The Art of Conscious Longing
When I was seventeen and a senior in high school, I had my first major crush. Her name was Becky and I doubt that she even knew who I was. This was 41 years ago, yet I still remember the sensation of longing to be with her, to get to know her. It was overwhelming. I didn’t know if I could go on without her. We never met, and I lived.
One of the plots in the movie “Love Actually” involved a step-father whose wife had just died of cancer, and her pre-teenage son who apparently was deeply suffering and spent many hours locked in his room. When the step-father finally got up his nerve to ask his step-son what was wrong, he assumed the boy was grieving the loss of his mother. The son finally answered after much hesitation, “I’m in love, dad.”
The father asked, deeply relieved, “Aren’t you a little young to be in love?”
The boy immediately and casually answered, “no.”
His father eventually saw that his son’s pain of being in love with a seemingly inaccessible girl was greater than his grief from losing his mother.
My teenage feelings for Becky, and this younger boy’s feelings for the girl, are both examples of “longing.” Unfortunately, the word “longing” carries negative connotations for most people. It is viewed as a painful condition, like grieving for a lost love, or a hopeless desire for a life partner.
I want to invite you, whether you are coupled or single, to see longing as a powerful tool for awareness. Truth is, we all long for happiness especially when we feel sad, or for peace when we feel agitated, or health when we are sick, or a lover when we feel lonely. Longing is a natural response of the body, mind or feelings to fill what is needed or desired. It can also be a conscious meditation.
I want to focus on a specific type of longing, the longing for a beloved, a true partner to share this life with. This longing has always been with me. After I got over Becky, the longing opened my young heart to my first girlfriend, who “dumped” me after a mere three months. The summer after high school and autumn in college, I felt a huge longing for love. I was of course too young to understand the gift in the feeling of longing. I know now that my longing led me to find Joyce. But did my longing for a beloved disappear because I found Joyce? No, because true longing is a spiritual, not a physical or emotional, condition. My real longing has always been to feel my true self, the awareness of the highest love of the universe. Does that mean I am not happy with Joyce? Of course not. When I feel my deeper longing, I am most in love with Joyce because I am most in love.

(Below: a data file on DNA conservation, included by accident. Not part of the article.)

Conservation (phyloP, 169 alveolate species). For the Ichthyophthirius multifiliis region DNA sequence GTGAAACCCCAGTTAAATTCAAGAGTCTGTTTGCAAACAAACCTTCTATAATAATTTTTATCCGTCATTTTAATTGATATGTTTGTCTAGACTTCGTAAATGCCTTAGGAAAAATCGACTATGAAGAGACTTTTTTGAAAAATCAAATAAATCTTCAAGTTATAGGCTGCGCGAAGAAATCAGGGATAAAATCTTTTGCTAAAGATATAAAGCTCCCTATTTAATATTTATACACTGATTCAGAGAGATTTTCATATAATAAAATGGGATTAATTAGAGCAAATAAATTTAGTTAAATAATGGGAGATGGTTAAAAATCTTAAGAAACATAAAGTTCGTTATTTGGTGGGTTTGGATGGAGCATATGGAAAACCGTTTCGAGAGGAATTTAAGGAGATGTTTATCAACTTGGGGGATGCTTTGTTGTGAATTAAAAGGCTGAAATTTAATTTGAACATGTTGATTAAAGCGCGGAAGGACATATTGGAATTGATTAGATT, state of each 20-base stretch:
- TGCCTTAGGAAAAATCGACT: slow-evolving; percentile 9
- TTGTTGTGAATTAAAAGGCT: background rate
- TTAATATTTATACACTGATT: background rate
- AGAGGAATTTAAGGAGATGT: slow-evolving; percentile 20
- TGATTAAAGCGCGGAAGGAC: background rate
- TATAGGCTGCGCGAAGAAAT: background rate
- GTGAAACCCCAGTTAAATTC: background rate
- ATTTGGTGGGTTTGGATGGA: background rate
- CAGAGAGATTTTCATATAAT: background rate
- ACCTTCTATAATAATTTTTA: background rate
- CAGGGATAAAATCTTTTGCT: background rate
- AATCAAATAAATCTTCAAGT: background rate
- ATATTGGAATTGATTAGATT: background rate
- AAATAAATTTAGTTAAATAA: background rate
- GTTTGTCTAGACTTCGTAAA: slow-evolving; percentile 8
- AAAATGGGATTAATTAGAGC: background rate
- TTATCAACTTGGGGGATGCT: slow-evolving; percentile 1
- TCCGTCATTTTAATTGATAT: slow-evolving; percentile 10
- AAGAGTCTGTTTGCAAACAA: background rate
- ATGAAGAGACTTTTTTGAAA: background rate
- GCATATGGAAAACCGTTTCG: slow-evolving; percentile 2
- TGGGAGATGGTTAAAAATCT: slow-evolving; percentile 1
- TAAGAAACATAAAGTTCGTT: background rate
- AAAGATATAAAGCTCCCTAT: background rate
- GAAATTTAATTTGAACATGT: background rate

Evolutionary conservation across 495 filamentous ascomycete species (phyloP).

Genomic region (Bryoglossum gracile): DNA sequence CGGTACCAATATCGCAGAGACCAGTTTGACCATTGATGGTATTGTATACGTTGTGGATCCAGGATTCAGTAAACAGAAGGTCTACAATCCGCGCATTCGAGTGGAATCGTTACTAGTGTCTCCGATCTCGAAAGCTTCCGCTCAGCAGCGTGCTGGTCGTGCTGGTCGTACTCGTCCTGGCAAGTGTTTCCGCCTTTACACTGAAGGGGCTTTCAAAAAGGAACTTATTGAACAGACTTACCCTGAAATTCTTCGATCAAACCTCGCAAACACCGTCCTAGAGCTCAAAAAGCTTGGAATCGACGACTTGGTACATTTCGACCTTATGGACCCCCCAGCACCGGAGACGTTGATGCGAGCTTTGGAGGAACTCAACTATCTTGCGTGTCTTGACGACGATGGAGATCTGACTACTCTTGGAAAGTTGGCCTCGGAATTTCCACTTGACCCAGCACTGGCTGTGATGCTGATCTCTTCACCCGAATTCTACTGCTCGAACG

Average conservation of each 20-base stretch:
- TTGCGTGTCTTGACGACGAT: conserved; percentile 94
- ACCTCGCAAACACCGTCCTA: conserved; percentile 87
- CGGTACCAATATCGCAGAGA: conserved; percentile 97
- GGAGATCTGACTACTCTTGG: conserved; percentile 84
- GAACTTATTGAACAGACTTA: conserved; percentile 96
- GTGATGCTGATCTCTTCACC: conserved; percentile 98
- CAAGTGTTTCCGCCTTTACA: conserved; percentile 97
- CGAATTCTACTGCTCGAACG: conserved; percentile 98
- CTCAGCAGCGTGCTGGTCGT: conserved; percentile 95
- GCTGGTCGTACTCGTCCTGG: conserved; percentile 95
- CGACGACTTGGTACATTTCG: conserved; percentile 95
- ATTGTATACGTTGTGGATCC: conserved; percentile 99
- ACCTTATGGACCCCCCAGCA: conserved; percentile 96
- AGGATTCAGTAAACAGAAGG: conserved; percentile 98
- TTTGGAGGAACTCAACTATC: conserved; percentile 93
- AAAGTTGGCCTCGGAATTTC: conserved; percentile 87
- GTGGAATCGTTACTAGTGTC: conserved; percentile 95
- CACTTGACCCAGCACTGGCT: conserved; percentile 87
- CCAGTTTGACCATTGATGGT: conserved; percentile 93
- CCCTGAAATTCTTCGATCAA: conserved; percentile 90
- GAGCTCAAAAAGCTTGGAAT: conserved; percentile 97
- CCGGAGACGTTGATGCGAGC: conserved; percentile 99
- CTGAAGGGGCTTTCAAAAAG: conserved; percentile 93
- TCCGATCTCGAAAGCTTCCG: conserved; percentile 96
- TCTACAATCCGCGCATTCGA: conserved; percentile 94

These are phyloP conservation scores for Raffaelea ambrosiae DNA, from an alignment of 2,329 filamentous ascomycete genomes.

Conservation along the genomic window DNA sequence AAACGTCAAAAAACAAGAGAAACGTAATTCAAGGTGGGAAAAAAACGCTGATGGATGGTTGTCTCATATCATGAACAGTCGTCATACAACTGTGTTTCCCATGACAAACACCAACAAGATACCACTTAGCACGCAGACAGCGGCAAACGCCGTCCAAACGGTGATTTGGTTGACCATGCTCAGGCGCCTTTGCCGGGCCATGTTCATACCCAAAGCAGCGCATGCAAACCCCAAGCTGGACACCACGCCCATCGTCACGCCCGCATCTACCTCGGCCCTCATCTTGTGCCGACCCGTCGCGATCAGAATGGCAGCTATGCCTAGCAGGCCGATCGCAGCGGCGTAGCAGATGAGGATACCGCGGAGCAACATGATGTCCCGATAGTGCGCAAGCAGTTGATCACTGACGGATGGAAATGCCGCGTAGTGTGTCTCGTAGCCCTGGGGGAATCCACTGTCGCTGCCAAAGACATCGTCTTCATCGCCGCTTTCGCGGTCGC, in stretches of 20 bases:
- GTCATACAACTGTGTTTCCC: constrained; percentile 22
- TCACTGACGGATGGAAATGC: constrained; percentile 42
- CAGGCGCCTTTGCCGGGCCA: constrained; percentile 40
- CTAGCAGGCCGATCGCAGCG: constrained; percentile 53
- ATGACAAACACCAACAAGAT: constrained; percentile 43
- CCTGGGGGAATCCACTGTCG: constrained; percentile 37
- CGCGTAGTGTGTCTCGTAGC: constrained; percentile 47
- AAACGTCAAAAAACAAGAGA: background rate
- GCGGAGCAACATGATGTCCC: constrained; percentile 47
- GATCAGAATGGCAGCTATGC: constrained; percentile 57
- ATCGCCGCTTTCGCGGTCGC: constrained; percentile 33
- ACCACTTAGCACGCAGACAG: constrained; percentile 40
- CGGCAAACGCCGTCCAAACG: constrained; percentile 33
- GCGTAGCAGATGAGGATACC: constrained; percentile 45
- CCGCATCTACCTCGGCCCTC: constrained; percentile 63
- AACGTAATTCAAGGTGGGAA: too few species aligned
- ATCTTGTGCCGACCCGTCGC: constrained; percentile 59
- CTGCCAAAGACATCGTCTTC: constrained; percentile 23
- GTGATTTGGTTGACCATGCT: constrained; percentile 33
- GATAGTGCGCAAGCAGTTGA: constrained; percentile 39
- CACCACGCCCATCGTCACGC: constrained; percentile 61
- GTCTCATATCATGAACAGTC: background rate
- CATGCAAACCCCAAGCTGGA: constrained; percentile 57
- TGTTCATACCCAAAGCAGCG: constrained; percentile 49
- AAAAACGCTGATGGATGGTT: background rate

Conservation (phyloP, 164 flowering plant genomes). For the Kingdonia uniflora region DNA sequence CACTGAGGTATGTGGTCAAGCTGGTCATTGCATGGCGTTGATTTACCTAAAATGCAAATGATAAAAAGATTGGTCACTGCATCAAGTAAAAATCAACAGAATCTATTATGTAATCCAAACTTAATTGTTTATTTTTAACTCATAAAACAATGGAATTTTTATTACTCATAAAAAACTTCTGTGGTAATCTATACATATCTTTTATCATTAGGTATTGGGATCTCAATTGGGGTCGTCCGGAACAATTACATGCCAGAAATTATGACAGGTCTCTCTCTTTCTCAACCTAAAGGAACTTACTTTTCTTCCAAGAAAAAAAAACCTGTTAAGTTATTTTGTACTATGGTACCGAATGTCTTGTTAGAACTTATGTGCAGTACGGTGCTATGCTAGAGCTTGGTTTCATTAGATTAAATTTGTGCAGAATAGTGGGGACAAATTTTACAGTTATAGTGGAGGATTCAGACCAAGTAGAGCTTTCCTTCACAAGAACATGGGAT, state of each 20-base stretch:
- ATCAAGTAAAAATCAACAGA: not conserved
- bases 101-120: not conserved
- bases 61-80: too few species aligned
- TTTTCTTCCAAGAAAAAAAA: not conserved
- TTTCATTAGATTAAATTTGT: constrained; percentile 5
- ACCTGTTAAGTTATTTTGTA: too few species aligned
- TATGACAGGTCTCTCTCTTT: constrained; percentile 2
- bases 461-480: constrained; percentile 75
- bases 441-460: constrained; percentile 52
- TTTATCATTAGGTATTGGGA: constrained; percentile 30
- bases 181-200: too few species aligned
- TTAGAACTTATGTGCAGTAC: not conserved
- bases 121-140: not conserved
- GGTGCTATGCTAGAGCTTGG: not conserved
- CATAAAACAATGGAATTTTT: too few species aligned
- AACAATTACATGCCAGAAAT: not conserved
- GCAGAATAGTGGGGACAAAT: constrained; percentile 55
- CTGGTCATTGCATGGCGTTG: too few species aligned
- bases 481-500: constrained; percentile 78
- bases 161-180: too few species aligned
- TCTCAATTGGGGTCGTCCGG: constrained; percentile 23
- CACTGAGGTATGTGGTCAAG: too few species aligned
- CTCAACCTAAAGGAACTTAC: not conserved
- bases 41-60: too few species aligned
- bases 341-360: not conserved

The pain of longing is due to the illusion that happiness will come when the longed for result is achieved. It is the folly of goal-orientation. It’s the single person who thinks relationship is the answer. It isn’t. Longing can bring great joy when it is welcomed and even celebrated as a feeling in itself, rather than a means to an end. Longing is not something to be fixed, or gotten rid of. It is in its highest form the soul’s yearning for all there is. If prayer is the body of a rocketship, longing is its engine. Longing is the very heart of prayer.
Joyce and I have met many single people who feel that longing for a beloved is a sign of weakness, or useless pain, or a waste of time. On the contrary, we encourage singles to focus on the heart of their longing, the longing for the true inner beloved.
For those of you who are couples, the more deeply you allow yourself to long for this inner beloved, the more vulnerable and accessible you become to your partner, and the more joy your relationship will bring you.
I don’t want to be naïve. It’s difficult to avoid the pain of longing. But to shut yourself off from longing because of the pain is to shut yourself off from life, and love. Long for the highest love even though it may hurt. For the feeling of love is present within the longing, but only when you are willing to go past your resistance. The great teacher, Paramahansa Yogananda, after losing his mother when he was a small child, was so filled with longing for the Divine Mother (the mother aspect of God) that this longing became the basis of his entire life and spiritual journey, and the subject of many of his poems and songs. In his Autobiography of a Yogi, he described a time in his youth when he longed so deeply for his True Mother that he prayed continually and fasted for days. He was ready to die if he didn’t see Her. She appeared to him, giving him the comfort and reassurance of Her eternal love. Was his longing agony? Perhaps. Was it ecstasy? Definitely.